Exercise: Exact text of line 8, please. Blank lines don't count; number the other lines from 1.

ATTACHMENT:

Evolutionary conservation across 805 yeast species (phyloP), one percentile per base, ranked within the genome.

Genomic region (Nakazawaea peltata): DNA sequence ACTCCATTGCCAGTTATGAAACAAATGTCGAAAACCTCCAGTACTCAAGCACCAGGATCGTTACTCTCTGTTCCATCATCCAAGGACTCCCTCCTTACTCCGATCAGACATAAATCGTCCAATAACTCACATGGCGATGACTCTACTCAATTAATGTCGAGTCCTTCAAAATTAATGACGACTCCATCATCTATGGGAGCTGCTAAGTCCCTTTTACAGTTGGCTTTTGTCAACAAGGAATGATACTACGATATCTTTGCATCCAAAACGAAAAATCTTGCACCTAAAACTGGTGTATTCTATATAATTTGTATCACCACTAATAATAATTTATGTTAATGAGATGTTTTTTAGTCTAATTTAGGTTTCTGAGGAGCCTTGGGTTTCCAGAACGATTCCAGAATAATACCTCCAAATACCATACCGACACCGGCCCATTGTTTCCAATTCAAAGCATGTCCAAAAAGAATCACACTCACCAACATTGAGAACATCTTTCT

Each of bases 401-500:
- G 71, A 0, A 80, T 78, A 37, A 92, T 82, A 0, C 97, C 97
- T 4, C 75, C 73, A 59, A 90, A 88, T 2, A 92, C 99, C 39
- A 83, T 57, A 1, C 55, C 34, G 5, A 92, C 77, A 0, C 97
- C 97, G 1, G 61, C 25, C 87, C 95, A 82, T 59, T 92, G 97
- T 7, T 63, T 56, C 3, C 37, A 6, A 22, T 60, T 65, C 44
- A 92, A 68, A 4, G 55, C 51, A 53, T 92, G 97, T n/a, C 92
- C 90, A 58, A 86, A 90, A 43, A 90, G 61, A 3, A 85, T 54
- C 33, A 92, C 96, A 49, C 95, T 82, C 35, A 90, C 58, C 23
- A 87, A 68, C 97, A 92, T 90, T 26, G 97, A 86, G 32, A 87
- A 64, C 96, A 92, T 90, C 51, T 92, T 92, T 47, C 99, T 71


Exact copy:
- T 7, T 63, T 56, C 3, C 37, A 6, A 22, T 60, T 65, C 44